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Author Topic: quentron.com  (Read 952354 times)

Offline MarkE

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Re: quentron.com
« Reply #2085 on: February 13, 2014, 03:16:53 PM »
Profitis, thanks. 

So the answer to 1) is that energy is needed to recharge.  Given that reversibility requires that a system can move between two states in either direction without expenditure of energy, it would seem then that the requirement for outside energy to move in the recharge direction means that the process is not thermodynamically reversible.   I think that reinforces rather than refutes the idea that the Nernst equation describes irreversible processes.

I ask that you provide further clarification to your answer to 2).  By "switching between 2 directions of entropy ...", do you mean to say that which way the battery goes depends on the external circumstances?


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Re: quentron.com
« Reply #2085 on: February 13, 2014, 03:16:53 PM »

Offline profitis

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Re: quentron.com
« Reply #2086 on: February 13, 2014, 04:22:09 PM »
@mark E 1) wrong.you,re saying that the word reversability implies spontaneity which it doesnt.a nicad battery is totaly reversable but not spontaneously.it needs work input by you and me to recharge it.work by you and me isnt needed to recharge any karpen system,only a spontaneous reversability is needed,ie.a spontaneous heat-sink. Any voltage including nernst voltage says nothing about reversability,only about spontaneity of reaction.it is only kelvin statement that implies thermodynamic irreversability on everything,thats why its written in textbooks.if nernst equation told us everything about irreversability then kelvin statement wouldnt be needed. 2) only if the rate of discharge exceeds the rate of recharge is a switch needed and that can be powered by the battery itself,eg.transistor so no external influence is required for switching between on/off modes.the original karpen cell used a motor-switch to recharge inbetween discharge pulses.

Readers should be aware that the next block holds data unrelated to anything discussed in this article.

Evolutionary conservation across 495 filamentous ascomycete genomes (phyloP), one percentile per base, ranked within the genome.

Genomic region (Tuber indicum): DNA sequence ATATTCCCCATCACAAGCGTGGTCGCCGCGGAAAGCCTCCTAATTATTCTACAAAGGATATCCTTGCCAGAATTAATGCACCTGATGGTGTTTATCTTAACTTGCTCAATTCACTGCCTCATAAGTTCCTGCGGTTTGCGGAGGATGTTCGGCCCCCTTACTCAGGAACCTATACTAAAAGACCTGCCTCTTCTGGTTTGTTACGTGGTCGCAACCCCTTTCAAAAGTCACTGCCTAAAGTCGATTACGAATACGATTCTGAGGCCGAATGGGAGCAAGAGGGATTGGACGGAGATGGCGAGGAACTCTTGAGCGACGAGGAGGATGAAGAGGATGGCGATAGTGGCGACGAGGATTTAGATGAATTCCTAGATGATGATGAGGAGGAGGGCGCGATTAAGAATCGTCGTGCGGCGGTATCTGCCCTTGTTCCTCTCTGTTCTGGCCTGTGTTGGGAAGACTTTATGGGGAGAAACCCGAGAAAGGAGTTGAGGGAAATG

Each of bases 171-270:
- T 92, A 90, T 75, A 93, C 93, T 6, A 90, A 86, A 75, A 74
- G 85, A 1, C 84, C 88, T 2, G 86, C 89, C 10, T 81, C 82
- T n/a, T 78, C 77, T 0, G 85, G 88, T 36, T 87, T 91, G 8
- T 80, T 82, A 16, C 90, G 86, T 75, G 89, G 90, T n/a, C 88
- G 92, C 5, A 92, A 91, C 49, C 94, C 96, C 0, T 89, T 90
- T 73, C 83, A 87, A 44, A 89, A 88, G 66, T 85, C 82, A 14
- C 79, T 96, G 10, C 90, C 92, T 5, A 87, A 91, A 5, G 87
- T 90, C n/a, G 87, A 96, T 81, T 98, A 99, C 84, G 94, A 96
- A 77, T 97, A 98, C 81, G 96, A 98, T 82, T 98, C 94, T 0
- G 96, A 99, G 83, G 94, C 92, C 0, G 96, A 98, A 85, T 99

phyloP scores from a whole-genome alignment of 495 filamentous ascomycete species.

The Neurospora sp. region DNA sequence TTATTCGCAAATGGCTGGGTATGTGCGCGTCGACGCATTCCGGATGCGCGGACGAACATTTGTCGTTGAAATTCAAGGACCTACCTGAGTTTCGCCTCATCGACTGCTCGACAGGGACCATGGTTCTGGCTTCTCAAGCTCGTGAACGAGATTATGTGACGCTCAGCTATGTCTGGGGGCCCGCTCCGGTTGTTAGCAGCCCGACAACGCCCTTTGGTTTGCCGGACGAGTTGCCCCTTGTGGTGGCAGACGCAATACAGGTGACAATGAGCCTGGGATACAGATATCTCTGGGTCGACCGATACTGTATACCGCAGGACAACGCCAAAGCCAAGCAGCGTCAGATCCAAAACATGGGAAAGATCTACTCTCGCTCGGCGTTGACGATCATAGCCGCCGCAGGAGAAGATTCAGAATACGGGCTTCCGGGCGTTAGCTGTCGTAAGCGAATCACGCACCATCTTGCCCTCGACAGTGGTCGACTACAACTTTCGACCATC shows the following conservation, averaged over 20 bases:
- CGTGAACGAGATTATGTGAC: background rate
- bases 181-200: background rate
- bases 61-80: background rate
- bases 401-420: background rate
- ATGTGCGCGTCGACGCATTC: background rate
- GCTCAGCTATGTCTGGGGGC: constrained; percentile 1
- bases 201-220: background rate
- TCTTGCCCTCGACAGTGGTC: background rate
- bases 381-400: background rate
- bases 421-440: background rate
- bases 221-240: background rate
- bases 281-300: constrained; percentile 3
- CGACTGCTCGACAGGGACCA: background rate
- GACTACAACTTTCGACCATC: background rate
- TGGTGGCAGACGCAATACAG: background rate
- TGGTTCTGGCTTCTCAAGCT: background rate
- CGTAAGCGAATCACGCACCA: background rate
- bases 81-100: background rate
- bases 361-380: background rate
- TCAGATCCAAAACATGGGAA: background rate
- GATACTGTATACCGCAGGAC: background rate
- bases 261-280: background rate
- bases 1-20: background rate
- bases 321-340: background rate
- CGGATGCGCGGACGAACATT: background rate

Offline MarkE

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Re: quentron.com
« Reply #2087 on: February 13, 2014, 05:07:30 PM »